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The maritime county of Cheshire is bounded on the north by the Mersey River and Lancashire, northeast by Yorkshire, east by Derbyshire, south by Staffordshire and Shropshire, west by Denbighshire and on the northeast by Liverpool Bay and the Irish Sea.

Surface of the shire is for the most part level, rising only toward the NE borders of Derby and Stafford and in the west into the Peckforton Hills. Delamere Forest is near the northern border. The center of the shire is known as the "Vale Royal," a name sometimes applied to the entire county, due to the abbey founded by Edward I on the banks of the Weaver.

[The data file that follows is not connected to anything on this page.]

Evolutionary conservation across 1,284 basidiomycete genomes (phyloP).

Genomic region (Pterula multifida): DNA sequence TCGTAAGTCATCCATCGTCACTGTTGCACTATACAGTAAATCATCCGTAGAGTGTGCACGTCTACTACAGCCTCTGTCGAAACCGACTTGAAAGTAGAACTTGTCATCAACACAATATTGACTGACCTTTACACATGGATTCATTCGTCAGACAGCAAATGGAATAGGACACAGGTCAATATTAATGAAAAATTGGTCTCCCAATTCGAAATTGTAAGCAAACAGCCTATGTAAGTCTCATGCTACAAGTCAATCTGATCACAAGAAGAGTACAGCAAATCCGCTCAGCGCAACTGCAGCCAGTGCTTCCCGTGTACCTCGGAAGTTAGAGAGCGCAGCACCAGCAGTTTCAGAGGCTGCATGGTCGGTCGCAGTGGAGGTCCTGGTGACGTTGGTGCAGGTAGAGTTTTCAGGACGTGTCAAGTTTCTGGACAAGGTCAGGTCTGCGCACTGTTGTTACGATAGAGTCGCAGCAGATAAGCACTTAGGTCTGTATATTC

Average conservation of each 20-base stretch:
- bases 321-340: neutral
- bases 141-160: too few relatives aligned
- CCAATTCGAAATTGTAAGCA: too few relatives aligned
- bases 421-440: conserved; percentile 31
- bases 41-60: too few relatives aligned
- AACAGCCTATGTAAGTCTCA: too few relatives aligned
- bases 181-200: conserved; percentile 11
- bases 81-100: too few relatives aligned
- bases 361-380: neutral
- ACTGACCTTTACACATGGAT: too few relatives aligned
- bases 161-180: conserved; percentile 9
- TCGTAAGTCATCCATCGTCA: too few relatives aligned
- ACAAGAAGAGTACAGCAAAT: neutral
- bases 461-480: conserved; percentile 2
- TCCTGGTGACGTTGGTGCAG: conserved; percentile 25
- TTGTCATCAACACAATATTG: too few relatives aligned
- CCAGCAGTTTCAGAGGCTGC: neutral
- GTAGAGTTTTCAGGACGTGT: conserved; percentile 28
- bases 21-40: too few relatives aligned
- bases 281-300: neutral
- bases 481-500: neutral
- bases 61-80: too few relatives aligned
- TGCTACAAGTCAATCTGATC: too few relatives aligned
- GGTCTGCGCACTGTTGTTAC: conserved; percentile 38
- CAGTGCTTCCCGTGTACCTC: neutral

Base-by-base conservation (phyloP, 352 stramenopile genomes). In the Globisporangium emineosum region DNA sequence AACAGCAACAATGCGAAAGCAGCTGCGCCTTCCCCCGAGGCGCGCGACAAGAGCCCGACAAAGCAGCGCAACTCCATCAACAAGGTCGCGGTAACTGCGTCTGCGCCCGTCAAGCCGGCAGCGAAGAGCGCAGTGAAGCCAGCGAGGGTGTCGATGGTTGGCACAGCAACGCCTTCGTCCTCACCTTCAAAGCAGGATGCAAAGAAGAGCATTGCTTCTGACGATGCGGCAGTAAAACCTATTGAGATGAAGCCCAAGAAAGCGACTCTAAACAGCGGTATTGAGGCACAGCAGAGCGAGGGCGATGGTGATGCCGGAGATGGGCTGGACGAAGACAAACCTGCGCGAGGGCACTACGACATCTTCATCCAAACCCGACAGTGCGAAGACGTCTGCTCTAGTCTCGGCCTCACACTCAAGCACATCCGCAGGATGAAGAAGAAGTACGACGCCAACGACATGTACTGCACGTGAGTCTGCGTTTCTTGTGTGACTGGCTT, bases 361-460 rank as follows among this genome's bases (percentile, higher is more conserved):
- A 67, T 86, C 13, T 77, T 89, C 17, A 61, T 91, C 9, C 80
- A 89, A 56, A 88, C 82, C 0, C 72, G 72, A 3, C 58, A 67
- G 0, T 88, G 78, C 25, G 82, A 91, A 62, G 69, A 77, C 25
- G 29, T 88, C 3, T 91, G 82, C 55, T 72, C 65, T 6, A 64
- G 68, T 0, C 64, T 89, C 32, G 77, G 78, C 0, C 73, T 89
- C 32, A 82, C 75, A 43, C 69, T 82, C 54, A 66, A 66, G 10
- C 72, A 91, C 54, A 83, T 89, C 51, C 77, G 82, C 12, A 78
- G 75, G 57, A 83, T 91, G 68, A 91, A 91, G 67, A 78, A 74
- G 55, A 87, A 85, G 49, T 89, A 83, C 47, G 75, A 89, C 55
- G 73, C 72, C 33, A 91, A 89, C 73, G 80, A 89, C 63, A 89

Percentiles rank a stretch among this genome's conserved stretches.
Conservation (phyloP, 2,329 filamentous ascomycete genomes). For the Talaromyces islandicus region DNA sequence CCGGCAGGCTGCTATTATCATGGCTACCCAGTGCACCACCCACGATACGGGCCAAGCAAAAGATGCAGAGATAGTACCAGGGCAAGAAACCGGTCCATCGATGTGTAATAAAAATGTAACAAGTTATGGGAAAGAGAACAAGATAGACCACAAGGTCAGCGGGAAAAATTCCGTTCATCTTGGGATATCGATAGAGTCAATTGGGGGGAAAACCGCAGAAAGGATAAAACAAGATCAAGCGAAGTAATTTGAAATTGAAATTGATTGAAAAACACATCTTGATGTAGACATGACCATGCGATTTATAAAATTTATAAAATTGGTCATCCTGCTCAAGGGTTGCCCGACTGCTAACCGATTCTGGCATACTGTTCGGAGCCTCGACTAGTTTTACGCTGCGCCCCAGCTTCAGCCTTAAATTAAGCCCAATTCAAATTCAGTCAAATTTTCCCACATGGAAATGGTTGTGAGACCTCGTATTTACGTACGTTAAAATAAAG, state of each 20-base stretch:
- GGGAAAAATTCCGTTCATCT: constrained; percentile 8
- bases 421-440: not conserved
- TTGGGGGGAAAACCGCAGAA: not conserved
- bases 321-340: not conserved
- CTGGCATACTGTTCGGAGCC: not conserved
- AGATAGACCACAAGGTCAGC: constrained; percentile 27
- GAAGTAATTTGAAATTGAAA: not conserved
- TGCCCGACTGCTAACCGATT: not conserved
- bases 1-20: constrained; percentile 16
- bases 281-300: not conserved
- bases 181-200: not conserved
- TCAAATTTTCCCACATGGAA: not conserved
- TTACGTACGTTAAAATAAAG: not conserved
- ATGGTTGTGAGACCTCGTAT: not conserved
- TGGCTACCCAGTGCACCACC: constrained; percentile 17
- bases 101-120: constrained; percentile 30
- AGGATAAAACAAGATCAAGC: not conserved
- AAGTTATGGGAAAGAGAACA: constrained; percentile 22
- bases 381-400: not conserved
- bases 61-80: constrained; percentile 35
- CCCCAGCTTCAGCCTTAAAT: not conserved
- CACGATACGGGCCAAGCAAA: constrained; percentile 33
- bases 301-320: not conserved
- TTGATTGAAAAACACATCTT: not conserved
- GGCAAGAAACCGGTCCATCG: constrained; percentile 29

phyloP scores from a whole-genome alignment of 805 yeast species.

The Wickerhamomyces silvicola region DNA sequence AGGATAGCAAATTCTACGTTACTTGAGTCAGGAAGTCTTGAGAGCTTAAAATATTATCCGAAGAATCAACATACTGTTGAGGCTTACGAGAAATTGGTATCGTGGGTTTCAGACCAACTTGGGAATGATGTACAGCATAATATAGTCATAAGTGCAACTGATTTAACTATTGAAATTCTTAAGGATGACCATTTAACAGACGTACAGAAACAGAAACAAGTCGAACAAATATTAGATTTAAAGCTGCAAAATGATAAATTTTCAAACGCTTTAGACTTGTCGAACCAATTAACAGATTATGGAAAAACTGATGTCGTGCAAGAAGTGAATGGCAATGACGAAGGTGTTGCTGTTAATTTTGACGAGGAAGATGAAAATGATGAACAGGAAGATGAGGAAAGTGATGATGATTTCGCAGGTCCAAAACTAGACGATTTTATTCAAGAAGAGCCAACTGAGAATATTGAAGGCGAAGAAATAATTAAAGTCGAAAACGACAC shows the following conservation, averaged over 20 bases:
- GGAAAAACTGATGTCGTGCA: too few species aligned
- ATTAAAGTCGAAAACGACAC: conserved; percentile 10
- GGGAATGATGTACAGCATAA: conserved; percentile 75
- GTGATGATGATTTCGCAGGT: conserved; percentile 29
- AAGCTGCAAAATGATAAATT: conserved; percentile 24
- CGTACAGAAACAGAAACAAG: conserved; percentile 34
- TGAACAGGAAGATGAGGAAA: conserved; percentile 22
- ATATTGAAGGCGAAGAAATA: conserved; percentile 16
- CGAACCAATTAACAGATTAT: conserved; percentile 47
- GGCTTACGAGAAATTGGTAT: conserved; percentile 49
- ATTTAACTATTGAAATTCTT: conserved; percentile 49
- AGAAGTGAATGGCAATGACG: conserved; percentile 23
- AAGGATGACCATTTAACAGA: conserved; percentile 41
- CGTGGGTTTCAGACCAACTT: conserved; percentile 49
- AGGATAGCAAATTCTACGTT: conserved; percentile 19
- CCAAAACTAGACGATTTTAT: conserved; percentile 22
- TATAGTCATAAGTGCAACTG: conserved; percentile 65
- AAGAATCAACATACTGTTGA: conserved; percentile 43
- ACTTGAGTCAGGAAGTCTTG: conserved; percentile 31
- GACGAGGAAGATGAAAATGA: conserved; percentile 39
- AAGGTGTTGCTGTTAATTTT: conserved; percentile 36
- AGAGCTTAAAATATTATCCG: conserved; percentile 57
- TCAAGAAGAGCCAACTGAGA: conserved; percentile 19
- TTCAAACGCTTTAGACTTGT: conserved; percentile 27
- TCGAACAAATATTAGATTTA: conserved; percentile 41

Cheshire's extensive canal system has been of major economic importance. There are numerous small lakes in the eastern half. New Brighton and Hoylake are popular seaside resorts.

Since the reign of Henry III, the title Earl of Chester has usually been borne by the Prince of Wales.